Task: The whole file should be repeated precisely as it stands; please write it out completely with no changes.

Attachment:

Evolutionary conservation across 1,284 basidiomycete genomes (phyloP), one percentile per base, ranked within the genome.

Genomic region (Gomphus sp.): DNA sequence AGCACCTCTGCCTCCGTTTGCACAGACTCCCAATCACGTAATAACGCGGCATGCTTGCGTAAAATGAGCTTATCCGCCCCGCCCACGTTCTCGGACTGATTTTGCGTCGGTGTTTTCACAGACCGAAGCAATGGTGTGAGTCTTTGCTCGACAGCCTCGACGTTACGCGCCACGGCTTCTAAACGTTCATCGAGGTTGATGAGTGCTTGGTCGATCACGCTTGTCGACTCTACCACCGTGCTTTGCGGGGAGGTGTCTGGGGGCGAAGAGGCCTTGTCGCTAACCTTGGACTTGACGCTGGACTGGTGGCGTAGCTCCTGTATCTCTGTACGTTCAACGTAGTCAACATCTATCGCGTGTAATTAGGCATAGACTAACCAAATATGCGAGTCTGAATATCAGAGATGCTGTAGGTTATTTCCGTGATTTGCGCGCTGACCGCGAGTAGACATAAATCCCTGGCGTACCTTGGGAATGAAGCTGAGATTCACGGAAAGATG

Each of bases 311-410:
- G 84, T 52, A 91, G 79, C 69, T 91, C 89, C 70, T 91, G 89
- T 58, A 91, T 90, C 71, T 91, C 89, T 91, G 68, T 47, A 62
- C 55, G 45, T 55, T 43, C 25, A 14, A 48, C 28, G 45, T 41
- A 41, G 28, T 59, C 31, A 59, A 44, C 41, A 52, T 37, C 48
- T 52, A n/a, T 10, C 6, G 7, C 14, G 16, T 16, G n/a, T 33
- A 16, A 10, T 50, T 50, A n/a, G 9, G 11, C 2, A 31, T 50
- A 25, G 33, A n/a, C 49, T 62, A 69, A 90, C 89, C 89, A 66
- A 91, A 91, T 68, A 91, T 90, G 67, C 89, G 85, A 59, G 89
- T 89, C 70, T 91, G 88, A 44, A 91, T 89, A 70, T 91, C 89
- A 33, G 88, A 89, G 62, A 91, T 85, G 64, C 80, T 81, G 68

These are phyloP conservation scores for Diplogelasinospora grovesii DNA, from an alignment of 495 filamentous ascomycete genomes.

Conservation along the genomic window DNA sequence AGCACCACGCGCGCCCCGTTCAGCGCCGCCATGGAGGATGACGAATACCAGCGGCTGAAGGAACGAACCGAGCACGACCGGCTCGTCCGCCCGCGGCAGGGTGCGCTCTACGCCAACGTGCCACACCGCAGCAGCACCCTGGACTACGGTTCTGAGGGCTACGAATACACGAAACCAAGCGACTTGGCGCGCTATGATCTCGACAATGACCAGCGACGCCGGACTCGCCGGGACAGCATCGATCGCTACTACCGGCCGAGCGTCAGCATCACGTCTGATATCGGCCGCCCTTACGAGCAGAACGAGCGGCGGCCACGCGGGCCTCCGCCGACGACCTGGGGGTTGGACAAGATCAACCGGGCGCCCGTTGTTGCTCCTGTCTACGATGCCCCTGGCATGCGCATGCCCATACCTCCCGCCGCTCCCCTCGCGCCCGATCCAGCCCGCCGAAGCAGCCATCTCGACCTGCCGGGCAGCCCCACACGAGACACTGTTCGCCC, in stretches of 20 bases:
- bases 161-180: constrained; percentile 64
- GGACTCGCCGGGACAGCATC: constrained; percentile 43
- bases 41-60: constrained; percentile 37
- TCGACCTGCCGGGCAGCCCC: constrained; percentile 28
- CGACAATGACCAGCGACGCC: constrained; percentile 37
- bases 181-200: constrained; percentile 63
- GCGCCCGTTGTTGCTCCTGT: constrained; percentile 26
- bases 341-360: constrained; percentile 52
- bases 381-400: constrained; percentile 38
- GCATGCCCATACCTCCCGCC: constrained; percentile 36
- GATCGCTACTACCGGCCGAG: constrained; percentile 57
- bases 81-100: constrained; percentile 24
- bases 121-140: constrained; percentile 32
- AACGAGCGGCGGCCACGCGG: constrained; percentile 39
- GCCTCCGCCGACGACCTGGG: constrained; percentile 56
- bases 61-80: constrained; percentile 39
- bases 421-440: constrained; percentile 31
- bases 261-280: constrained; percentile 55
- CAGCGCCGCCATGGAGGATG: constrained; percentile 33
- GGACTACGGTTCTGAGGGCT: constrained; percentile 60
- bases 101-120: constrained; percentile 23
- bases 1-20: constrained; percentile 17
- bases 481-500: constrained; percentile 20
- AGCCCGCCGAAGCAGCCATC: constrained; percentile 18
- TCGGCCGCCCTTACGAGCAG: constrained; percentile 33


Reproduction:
Evolutionary conservation across 1,284 basidiomycete genomes (phyloP), one percentile per base, ranked within the genome.

Genomic region (Gomphus sp.): DNA sequence AGCACCTCTGCCTCCGTTTGCACAGACTCCCAATCACGTAATAACGCGGCATGCTTGCGTAAAATGAGCTTATCCGCCCCGCCCACGTTCTCGGACTGATTTTGCGTCGGTGTTTTCACAGACCGAAGCAATGGTGTGAGTCTTTGCTCGACAGCCTCGACGTTACGCGCCACGGCTTCTAAACGTTCATCGAGGTTGATGAGTGCTTGGTCGATCACGCTTGTCGACTCTACCACCGTGCTTTGCGGGGAGGTGTCTGGGGGCGAAGAGGCCTTGTCGCTAACCTTGGACTTGACGCTGGACTGGTGGCGTAGCTCCTGTATCTCTGTACGTTCAACGTAGTCAACATCTATCGCGTGTAATTAGGCATAGACTAACCAAATATGCGAGTCTGAATATCAGAGATGCTGTAGGTTATTTCCGTGATTTGCGCGCTGACCGCGAGTAGACATAAATCCCTGGCGTACCTTGGGAATGAAGCTGAGATTCACGGAAAGATG

Each of bases 311-410:
- G 84, T 52, A 91, G 79, C 69, T 91, C 89, C 70, T 91, G 89
- T 58, A 91, T 90, C 71, T 91, C 89, T 91, G 68, T 47, A 62
- C 55, G 45, T 55, T 43, C 25, A 14, A 48, C 28, G 45, T 41
- A 41, G 28, T 59, C 31, A 59, A 44, C 41, A 52, T 37, C 48
- T 52, A n/a, T 10, C 6, G 7, C 14, G 16, T 16, G n/a, T 33
- A 16, A 10, T 50, T 50, A n/a, G 9, G 11, C 2, A 31, T 50
- A 25, G 33, A n/a, C 49, T 62, A 69, A 90, C 89, C 89, A 66
- A 91, A 91, T 68, A 91, T 90, G 67, C 89, G 85, A 59, G 89
- T 89, C 70, T 91, G 88, A 44, A 91, T 89, A 70, T 91, C 89
- A 33, G 88, A 89, G 62, A 91, T 85, G 64, C 80, T 81, G 68

These are phyloP conservation scores for Diplogelasinospora grovesii DNA, from an alignment of 495 filamentous ascomycete genomes.

Conservation along the genomic window DNA sequence AGCACCACGCGCGCCCCGTTCAGCGCCGCCATGGAGGATGACGAATACCAGCGGCTGAAGGAACGAACCGAGCACGACCGGCTCGTCCGCCCGCGGCAGGGTGCGCTCTACGCCAACGTGCCACACCGCAGCAGCACCCTGGACTACGGTTCTGAGGGCTACGAATACACGAAACCAAGCGACTTGGCGCGCTATGATCTCGACAATGACCAGCGACGCCGGACTCGCCGGGACAGCATCGATCGCTACTACCGGCCGAGCGTCAGCATCACGTCTGATATCGGCCGCCCTTACGAGCAGAACGAGCGGCGGCCACGCGGGCCTCCGCCGACGACCTGGGGGTTGGACAAGATCAACCGGGCGCCCGTTGTTGCTCCTGTCTACGATGCCCCTGGCATGCGCATGCCCATACCTCCCGCCGCTCCCCTCGCGCCCGATCCAGCCCGCCGAAGCAGCCATCTCGACCTGCCGGGCAGCCCCACACGAGACACTGTTCGCCC, in stretches of 20 bases:
- bases 161-180: constrained; percentile 64
- GGACTCGCCGGGACAGCATC: constrained; percentile 43
- bases 41-60: constrained; percentile 37
- TCGACCTGCCGGGCAGCCCC: constrained; percentile 28
- CGACAATGACCAGCGACGCC: constrained; percentile 37
- bases 181-200: constrained; percentile 63
- GCGCCCGTTGTTGCTCCTGT: constrained; percentile 26
- bases 341-360: constrained; percentile 52
- bases 381-400: constrained; percentile 38
- GCATGCCCATACCTCCCGCC: constrained; percentile 36
- GATCGCTACTACCGGCCGAG: constrained; percentile 57
- bases 81-100: constrained; percentile 24
- bases 121-140: constrained; percentile 32
- AACGAGCGGCGGCCACGCGG: constrained; percentile 39
- GCCTCCGCCGACGACCTGGG: constrained; percentile 56
- bases 61-80: constrained; percentile 39
- bases 421-440: constrained; percentile 31
- bases 261-280: constrained; percentile 55
- CAGCGCCGCCATGGAGGATG: constrained; percentile 33
- GGACTACGGTTCTGAGGGCT: constrained; percentile 60
- bases 101-120: constrained; percentile 23
- bases 1-20: constrained; percentile 17
- bases 481-500: constrained; percentile 20
- AGCCCGCCGAAGCAGCCATC: constrained; percentile 18
- TCGGCCGCCCTTACGAGCAG: constrained; percentile 33